The Gamm Brings Fear to the Forefront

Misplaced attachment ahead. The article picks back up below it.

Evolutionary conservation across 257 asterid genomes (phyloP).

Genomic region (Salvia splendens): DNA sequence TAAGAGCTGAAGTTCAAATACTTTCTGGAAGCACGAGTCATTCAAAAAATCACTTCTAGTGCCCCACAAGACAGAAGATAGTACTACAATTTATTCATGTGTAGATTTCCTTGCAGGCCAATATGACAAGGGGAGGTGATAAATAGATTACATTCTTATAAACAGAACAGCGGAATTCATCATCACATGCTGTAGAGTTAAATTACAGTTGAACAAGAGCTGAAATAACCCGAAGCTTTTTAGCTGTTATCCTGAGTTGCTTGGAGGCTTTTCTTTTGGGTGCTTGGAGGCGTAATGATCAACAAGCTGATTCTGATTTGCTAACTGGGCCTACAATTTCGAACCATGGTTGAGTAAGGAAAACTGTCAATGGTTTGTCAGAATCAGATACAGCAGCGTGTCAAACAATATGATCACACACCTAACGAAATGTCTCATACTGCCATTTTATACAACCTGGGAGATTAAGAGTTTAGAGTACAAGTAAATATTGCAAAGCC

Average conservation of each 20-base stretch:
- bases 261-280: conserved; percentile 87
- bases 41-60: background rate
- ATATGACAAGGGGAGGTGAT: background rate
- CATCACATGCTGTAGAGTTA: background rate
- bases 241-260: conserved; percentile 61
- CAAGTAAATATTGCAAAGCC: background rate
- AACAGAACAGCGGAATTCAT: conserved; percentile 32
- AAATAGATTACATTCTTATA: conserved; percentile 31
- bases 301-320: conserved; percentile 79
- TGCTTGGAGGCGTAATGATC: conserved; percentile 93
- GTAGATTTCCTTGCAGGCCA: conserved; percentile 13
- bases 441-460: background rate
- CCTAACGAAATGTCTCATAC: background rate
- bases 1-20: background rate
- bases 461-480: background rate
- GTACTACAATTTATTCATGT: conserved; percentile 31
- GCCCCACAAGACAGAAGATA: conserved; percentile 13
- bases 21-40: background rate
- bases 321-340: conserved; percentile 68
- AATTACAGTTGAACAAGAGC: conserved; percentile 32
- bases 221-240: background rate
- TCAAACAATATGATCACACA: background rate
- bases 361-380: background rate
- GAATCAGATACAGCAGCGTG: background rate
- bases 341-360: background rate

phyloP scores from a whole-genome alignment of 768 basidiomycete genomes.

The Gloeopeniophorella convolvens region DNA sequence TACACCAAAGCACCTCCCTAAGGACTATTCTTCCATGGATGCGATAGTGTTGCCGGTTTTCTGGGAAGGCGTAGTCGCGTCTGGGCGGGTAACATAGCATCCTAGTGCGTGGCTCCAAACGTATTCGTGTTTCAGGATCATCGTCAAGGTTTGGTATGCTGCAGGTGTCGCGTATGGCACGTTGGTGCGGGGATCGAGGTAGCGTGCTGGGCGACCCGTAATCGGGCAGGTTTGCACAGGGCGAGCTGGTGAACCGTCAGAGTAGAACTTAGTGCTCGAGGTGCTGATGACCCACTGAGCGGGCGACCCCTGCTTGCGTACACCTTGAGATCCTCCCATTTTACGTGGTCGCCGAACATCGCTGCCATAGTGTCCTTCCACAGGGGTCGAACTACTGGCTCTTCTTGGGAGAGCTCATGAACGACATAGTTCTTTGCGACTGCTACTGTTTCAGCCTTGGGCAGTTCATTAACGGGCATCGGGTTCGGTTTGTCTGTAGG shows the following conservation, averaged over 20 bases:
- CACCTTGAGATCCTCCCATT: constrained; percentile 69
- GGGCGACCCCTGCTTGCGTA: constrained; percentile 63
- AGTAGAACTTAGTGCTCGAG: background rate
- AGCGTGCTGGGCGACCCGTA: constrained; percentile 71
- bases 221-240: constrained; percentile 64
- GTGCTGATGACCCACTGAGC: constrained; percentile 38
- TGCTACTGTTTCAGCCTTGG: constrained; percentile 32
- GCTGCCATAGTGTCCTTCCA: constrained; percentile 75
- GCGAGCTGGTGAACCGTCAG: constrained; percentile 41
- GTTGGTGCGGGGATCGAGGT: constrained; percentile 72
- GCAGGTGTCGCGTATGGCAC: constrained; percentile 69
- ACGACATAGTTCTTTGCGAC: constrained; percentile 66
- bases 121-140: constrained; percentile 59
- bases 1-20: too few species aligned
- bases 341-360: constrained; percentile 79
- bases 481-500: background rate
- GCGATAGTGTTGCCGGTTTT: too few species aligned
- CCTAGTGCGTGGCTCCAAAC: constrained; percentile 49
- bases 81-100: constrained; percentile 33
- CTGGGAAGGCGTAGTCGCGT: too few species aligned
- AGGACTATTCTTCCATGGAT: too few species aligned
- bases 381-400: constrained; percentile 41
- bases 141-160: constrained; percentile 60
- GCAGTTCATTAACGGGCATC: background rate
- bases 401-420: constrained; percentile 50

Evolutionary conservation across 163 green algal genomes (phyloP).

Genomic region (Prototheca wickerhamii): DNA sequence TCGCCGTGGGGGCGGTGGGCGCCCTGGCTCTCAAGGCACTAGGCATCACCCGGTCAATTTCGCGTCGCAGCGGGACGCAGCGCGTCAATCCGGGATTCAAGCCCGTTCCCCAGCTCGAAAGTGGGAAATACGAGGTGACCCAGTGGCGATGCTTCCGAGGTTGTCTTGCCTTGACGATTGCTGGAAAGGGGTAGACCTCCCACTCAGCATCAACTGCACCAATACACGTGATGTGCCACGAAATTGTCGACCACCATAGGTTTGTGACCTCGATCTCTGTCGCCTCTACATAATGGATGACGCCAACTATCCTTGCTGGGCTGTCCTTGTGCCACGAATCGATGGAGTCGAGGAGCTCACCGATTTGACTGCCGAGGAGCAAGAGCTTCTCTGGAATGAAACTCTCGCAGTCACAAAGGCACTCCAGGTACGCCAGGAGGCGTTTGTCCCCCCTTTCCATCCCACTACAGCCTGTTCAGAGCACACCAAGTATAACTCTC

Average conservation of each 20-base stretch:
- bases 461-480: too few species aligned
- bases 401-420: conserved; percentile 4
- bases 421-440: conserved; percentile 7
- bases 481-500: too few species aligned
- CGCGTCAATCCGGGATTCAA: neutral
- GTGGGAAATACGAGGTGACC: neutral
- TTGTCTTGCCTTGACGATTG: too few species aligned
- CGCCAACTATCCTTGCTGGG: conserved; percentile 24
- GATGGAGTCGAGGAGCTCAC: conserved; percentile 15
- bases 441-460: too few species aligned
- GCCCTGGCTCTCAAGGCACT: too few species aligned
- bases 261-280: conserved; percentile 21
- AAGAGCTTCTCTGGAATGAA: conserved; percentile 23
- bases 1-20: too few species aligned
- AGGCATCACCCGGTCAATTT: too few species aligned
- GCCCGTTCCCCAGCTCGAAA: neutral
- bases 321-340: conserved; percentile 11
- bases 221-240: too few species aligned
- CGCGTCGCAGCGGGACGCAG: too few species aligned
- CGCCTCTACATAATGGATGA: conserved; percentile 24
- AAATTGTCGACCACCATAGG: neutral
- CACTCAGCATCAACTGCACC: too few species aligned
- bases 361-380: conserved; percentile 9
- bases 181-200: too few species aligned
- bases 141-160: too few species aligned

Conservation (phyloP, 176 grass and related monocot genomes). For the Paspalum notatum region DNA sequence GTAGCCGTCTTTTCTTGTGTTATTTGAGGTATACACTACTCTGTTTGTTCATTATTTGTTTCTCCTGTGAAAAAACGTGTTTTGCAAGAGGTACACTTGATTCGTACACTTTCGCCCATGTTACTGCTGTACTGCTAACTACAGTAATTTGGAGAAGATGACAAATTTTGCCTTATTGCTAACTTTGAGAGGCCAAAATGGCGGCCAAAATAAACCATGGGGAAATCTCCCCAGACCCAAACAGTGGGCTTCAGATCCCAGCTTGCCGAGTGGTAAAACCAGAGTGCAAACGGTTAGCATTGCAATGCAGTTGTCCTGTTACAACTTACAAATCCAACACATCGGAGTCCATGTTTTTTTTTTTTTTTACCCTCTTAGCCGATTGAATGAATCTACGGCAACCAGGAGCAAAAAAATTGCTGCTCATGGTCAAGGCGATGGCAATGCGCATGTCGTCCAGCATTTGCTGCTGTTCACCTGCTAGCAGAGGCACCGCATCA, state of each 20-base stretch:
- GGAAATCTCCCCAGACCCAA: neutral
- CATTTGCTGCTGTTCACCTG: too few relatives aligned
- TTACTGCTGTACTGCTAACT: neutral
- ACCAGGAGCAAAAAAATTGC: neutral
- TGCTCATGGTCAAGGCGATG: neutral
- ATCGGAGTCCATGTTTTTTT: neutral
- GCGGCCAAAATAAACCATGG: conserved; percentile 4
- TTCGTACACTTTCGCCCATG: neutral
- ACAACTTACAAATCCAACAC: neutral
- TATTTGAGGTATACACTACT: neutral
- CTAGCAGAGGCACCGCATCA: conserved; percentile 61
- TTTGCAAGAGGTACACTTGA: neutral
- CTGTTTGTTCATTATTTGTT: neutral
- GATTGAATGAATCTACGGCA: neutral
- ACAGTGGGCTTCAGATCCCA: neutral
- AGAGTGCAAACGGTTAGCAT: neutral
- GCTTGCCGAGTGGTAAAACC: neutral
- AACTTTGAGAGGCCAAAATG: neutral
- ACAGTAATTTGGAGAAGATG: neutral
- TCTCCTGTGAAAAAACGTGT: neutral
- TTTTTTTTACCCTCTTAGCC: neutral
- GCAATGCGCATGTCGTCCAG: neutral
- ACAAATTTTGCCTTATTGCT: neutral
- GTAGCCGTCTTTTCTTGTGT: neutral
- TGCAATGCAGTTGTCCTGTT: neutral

Fear is the watchword for The Gamm’s 29th Season opener with a unique double-bill that pairs two masterful works from the celebrated Caryl Churchill. A Number and Far Away share many qualities, but for all of their near-futuristic, science-fiction horror and vague portents of  forthcoming dystopian muck, the chief fear emanating from the audience was not about the plays’ parallels to our current global crises and scientific overreach. The urgent whispering in the aisles and back rows and lobby was not concerning these stark and darkly humorous glimpses into our own isolated souls. The fear was solid and definable – most everyone (at least on the night we attended) was scared to admit that they didn’t understand a single thing that was happening, although they loved every second.